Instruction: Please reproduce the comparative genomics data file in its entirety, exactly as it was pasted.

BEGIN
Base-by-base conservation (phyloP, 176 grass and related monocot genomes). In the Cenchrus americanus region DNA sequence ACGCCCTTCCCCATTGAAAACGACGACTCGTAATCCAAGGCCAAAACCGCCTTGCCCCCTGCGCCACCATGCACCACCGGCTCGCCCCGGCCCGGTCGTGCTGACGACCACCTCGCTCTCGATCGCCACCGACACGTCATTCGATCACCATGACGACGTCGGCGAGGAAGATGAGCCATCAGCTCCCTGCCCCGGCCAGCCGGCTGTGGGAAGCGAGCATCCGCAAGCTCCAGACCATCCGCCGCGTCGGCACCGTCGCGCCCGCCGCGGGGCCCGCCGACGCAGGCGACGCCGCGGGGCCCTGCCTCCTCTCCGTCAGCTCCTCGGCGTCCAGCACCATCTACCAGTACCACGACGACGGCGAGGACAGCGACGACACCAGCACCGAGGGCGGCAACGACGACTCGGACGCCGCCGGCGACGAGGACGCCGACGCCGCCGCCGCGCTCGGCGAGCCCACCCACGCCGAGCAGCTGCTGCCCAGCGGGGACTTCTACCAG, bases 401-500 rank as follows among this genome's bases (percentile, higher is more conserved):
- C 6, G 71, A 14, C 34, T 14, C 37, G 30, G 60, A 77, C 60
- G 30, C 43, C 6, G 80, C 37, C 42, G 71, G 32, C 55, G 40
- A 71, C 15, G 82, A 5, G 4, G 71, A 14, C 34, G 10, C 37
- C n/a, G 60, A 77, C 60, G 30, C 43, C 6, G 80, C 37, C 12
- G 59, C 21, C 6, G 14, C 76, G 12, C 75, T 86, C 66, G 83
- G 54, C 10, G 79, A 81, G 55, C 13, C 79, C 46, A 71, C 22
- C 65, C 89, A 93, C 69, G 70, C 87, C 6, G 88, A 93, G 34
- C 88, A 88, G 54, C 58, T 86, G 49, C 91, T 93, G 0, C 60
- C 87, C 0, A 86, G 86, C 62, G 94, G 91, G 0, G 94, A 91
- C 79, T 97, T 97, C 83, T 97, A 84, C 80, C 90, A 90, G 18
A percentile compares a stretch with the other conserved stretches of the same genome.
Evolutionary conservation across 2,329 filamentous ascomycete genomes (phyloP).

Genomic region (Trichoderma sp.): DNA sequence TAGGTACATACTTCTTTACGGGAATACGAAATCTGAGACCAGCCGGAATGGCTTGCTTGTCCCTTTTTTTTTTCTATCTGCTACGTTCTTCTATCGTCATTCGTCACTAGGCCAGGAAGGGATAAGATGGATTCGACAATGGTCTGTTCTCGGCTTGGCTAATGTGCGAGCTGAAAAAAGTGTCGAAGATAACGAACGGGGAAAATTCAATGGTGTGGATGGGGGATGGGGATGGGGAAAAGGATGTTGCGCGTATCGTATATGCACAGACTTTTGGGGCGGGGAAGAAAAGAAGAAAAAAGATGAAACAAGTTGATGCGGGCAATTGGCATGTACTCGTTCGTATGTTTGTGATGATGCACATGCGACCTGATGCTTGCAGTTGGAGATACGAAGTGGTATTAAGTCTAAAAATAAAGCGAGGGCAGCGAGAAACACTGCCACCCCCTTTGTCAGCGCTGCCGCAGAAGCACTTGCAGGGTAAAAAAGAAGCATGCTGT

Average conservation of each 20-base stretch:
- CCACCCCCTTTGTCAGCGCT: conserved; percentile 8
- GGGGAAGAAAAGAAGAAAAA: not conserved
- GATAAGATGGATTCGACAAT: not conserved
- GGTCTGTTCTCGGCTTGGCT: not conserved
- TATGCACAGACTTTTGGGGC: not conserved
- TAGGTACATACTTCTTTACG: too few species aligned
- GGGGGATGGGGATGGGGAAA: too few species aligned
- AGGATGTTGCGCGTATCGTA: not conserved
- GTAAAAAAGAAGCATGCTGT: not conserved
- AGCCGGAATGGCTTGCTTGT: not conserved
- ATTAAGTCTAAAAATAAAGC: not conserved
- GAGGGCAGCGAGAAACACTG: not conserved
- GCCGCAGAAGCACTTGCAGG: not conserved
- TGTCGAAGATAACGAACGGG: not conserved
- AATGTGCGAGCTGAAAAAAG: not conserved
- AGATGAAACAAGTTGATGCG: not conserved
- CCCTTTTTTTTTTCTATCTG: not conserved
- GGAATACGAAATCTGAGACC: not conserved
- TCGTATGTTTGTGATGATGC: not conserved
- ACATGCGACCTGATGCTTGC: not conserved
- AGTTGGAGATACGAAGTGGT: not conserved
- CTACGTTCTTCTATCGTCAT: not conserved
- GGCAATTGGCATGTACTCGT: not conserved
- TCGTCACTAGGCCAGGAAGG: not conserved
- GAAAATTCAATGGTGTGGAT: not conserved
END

Base-by-base conservation (phyloP, 176 grass and related monocot genomes). In the Cenchrus americanus region DNA sequence ACGCCCTTCCCCATTGAAAACGACGACTCGTAATCCAAGGCCAAAACCGCCTTGCCCCCTGCGCCACCATGCACCACCGGCTCGCCCCGGCCCGGTCGTGCTGACGACCACCTCGCTCTCGATCGCCACCGACACGTCATTCGATCACCATGACGACGTCGGCGAGGAAGATGAGCCATCAGCTCCCTGCCCCGGCCAGCCGGCTGTGGGAAGCGAGCATCCGCAAGCTCCAGACCATCCGCCGCGTCGGCACCGTCGCGCCCGCCGCGGGGCCCGCCGACGCAGGCGACGCCGCGGGGCCCTGCCTCCTCTCCGTCAGCTCCTCGGCGTCCAGCACCATCTACCAGTACCACGACGACGGCGAGGACAGCGACGACACCAGCACCGAGGGCGGCAACGACGACTCGGACGCCGCCGGCGACGAGGACGCCGACGCCGCCGCCGCGCTCGGCGAGCCCACCCACGCCGAGCAGCTGCTGCCCAGCGGGGACTTCTACCAG, bases 401-500 rank as follows among this genome's bases (percentile, higher is more conserved):
- C 6, G 71, A 14, C 34, T 14, C 37, G 30, G 60, A 77, C 60
- G 30, C 43, C 6, G 80, C 37, C 42, G 71, G 32, C 55, G 40
- A 71, C 15, G 82, A 5, G 4, G 71, A 14, C 34, G 10, C 37
- C n/a, G 60, A 77, C 60, G 30, C 43, C 6, G 80, C 37, C 12
- G 59, C 21, C 6, G 14, C 76, G 12, C 75, T 86, C 66, G 83
- G 54, C 10, G 79, A 81, G 55, C 13, C 79, C 46, A 71, C 22
- C 65, C 89, A 93, C 69, G 70, C 87, C 6, G 88, A 93, G 34
- C 88, A 88, G 54, C 58, T 86, G 49, C 91, T 93, G 0, C 60
- C 87, C 0, A 86, G 86, C 62, G 94, G 91, G 0, G 94, A 91
- C 79, T 97, T 97, C 83, T 97, A 84, C 80, C 90, A 90, G 18
A percentile compares a stretch with the other conserved stretches of the same genome.
Evolutionary conservation across 2,329 filamentous ascomycete genomes (phyloP).

Genomic region (Trichoderma sp.): DNA sequence TAGGTACATACTTCTTTACGGGAATACGAAATCTGAGACCAGCCGGAATGGCTTGCTTGTCCCTTTTTTTTTTCTATCTGCTACGTTCTTCTATCGTCATTCGTCACTAGGCCAGGAAGGGATAAGATGGATTCGACAATGGTCTGTTCTCGGCTTGGCTAATGTGCGAGCTGAAAAAAGTGTCGAAGATAACGAACGGGGAAAATTCAATGGTGTGGATGGGGGATGGGGATGGGGAAAAGGATGTTGCGCGTATCGTATATGCACAGACTTTTGGGGCGGGGAAGAAAAGAAGAAAAAAGATGAAACAAGTTGATGCGGGCAATTGGCATGTACTCGTTCGTATGTTTGTGATGATGCACATGCGACCTGATGCTTGCAGTTGGAGATACGAAGTGGTATTAAGTCTAAAAATAAAGCGAGGGCAGCGAGAAACACTGCCACCCCCTTTGTCAGCGCTGCCGCAGAAGCACTTGCAGGGTAAAAAAGAAGCATGCTGT

Average conservation of each 20-base stretch:
- CCACCCCCTTTGTCAGCGCT: conserved; percentile 8
- GGGGAAGAAAAGAAGAAAAA: not conserved
- GATAAGATGGATTCGACAAT: not conserved
- GGTCTGTTCTCGGCTTGGCT: not conserved
- TATGCACAGACTTTTGGGGC: not conserved
- TAGGTACATACTTCTTTACG: too few species aligned
- GGGGGATGGGGATGGGGAAA: too few species aligned
- AGGATGTTGCGCGTATCGTA: not conserved
- GTAAAAAAGAAGCATGCTGT: not conserved
- AGCCGGAATGGCTTGCTTGT: not conserved
- ATTAAGTCTAAAAATAAAGC: not conserved
- GAGGGCAGCGAGAAACACTG: not conserved
- GCCGCAGAAGCACTTGCAGG: not conserved
- TGTCGAAGATAACGAACGGG: not conserved
- AATGTGCGAGCTGAAAAAAG: not conserved
- AGATGAAACAAGTTGATGCG: not conserved
- CCCTTTTTTTTTTCTATCTG: not conserved
- GGAATACGAAATCTGAGACC: not conserved
- TCGTATGTTTGTGATGATGC: not conserved
- ACATGCGACCTGATGCTTGC: not conserved
- AGTTGGAGATACGAAGTGGT: not conserved
- CTACGTTCTTCTATCGTCAT: not conserved
- GGCAATTGGCATGTACTCGT: not conserved
- TCGTCACTAGGCCAGGAAGG: not conserved
- GAAAATTCAATGGTGTGGAT: not conserved